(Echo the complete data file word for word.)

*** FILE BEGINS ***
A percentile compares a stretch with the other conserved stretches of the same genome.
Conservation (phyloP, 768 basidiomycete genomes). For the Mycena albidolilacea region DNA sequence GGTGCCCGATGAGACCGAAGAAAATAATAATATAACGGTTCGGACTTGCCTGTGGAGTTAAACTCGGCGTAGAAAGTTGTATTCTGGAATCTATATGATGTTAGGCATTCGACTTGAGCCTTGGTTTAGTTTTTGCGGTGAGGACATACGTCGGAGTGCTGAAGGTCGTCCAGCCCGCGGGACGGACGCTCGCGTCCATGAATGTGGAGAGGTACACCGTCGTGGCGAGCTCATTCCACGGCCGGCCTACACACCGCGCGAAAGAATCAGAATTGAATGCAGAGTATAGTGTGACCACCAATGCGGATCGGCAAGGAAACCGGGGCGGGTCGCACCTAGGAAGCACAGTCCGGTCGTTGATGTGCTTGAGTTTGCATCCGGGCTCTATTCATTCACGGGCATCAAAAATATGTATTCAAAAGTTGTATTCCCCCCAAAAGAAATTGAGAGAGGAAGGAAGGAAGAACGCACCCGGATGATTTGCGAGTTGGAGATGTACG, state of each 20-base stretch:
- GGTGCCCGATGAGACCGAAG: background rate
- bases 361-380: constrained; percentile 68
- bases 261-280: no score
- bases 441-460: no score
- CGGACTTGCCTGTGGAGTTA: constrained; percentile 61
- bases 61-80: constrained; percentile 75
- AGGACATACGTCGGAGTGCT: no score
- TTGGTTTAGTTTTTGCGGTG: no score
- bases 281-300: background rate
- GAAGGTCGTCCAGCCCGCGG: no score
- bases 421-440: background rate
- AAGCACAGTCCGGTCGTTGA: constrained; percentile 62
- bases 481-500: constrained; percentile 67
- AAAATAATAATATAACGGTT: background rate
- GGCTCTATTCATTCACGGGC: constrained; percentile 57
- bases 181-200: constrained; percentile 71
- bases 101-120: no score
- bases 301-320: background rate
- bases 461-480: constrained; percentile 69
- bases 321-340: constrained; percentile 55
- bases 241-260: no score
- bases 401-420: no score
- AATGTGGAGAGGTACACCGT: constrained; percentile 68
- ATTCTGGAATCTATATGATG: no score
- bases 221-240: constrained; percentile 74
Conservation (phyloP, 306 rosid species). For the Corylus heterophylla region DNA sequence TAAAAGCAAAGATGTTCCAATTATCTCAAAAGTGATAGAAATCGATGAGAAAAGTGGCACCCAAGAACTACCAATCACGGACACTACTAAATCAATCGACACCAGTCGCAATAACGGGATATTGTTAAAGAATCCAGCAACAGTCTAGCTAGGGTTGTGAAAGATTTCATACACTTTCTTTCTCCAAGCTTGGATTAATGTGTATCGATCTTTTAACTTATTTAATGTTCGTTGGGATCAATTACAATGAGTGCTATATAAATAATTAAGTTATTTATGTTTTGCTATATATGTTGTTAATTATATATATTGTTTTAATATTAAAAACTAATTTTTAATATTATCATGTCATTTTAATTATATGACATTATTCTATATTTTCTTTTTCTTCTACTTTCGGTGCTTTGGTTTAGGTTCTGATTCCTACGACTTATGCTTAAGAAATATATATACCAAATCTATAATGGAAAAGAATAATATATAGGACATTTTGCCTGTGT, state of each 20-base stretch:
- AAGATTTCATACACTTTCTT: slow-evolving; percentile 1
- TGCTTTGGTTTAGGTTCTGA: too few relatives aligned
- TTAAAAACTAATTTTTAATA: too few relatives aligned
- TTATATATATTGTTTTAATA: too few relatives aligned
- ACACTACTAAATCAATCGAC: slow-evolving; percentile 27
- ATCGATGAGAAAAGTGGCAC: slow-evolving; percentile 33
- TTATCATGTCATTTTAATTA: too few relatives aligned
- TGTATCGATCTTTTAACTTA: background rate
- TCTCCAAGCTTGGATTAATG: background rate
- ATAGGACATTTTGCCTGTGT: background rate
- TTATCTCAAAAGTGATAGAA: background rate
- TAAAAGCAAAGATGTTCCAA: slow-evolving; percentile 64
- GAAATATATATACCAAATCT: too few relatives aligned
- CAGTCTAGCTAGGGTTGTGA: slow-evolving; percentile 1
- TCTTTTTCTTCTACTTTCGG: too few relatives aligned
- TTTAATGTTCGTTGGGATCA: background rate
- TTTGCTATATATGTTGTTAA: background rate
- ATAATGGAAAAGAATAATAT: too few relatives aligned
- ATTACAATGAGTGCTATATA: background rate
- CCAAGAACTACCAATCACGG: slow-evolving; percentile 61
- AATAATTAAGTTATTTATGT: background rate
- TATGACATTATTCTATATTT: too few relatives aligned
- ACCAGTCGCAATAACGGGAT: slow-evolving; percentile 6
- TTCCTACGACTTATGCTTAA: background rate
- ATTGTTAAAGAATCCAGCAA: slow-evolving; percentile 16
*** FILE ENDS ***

A percentile compares a stretch with the other conserved stretches of the same genome.
Conservation (phyloP, 768 basidiomycete genomes). For the Mycena albidolilacea region DNA sequence GGTGCCCGATGAGACCGAAGAAAATAATAATATAACGGTTCGGACTTGCCTGTGGAGTTAAACTCGGCGTAGAAAGTTGTATTCTGGAATCTATATGATGTTAGGCATTCGACTTGAGCCTTGGTTTAGTTTTTGCGGTGAGGACATACGTCGGAGTGCTGAAGGTCGTCCAGCCCGCGGGACGGACGCTCGCGTCCATGAATGTGGAGAGGTACACCGTCGTGGCGAGCTCATTCCACGGCCGGCCTACACACCGCGCGAAAGAATCAGAATTGAATGCAGAGTATAGTGTGACCACCAATGCGGATCGGCAAGGAAACCGGGGCGGGTCGCACCTAGGAAGCACAGTCCGGTCGTTGATGTGCTTGAGTTTGCATCCGGGCTCTATTCATTCACGGGCATCAAAAATATGTATTCAAAAGTTGTATTCCCCCCAAAAGAAATTGAGAGAGGAAGGAAGGAAGAACGCACCCGGATGATTTGCGAGTTGGAGATGTACG, state of each 20-base stretch:
- GGTGCCCGATGAGACCGAAG: background rate
- bases 361-380: constrained; percentile 68
- bases 261-280: no score
- bases 441-460: no score
- CGGACTTGCCTGTGGAGTTA: constrained; percentile 61
- bases 61-80: constrained; percentile 75
- AGGACATACGTCGGAGTGCT: no score
- TTGGTTTAGTTTTTGCGGTG: no score
- bases 281-300: background rate
- GAAGGTCGTCCAGCCCGCGG: no score
- bases 421-440: background rate
- AAGCACAGTCCGGTCGTTGA: constrained; percentile 62
- bases 481-500: constrained; percentile 67
- AAAATAATAATATAACGGTT: background rate
- GGCTCTATTCATTCACGGGC: constrained; percentile 57
- bases 181-200: constrained; percentile 71
- bases 101-120: no score
- bases 301-320: background rate
- bases 461-480: constrained; percentile 69
- bases 321-340: constrained; percentile 55
- bases 241-260: no score
- bases 401-420: no score
- AATGTGGAGAGGTACACCGT: constrained; percentile 68
- ATTCTGGAATCTATATGATG: no score
- bases 221-240: constrained; percentile 74
Conservation (phyloP, 306 rosid species). For the Corylus heterophylla region DNA sequence TAAAAGCAAAGATGTTCCAATTATCTCAAAAGTGATAGAAATCGATGAGAAAAGTGGCACCCAAGAACTACCAATCACGGACACTACTAAATCAATCGACACCAGTCGCAATAACGGGATATTGTTAAAGAATCCAGCAACAGTCTAGCTAGGGTTGTGAAAGATTTCATACACTTTCTTTCTCCAAGCTTGGATTAATGTGTATCGATCTTTTAACTTATTTAATGTTCGTTGGGATCAATTACAATGAGTGCTATATAAATAATTAAGTTATTTATGTTTTGCTATATATGTTGTTAATTATATATATTGTTTTAATATTAAAAACTAATTTTTAATATTATCATGTCATTTTAATTATATGACATTATTCTATATTTTCTTTTTCTTCTACTTTCGGTGCTTTGGTTTAGGTTCTGATTCCTACGACTTATGCTTAAGAAATATATATACCAAATCTATAATGGAAAAGAATAATATATAGGACATTTTGCCTGTGT, state of each 20-base stretch:
- AAGATTTCATACACTTTCTT: slow-evolving; percentile 1
- TGCTTTGGTTTAGGTTCTGA: too few relatives aligned
- TTAAAAACTAATTTTTAATA: too few relatives aligned
- TTATATATATTGTTTTAATA: too few relatives aligned
- ACACTACTAAATCAATCGAC: slow-evolving; percentile 27
- ATCGATGAGAAAAGTGGCAC: slow-evolving; percentile 33
- TTATCATGTCATTTTAATTA: too few relatives aligned
- TGTATCGATCTTTTAACTTA: background rate
- TCTCCAAGCTTGGATTAATG: background rate
- ATAGGACATTTTGCCTGTGT: background rate
- TTATCTCAAAAGTGATAGAA: background rate
- TAAAAGCAAAGATGTTCCAA: slow-evolving; percentile 64
- GAAATATATATACCAAATCT: too few relatives aligned
- CAGTCTAGCTAGGGTTGTGA: slow-evolving; percentile 1
- TCTTTTTCTTCTACTTTCGG: too few relatives aligned
- TTTAATGTTCGTTGGGATCA: background rate
- TTTGCTATATATGTTGTTAA: background rate
- ATAATGGAAAAGAATAATAT: too few relatives aligned
- ATTACAATGAGTGCTATATA: background rate
- CCAAGAACTACCAATCACGG: slow-evolving; percentile 61
- AATAATTAAGTTATTTATGT: background rate
- TATGACATTATTCTATATTT: too few relatives aligned
- ACCAGTCGCAATAACGGGAT: slow-evolving; percentile 6
- TTCCTACGACTTATGCTTAA: background rate
- ATTGTTAAAGAATCCAGCAA: slow-evolving; percentile 16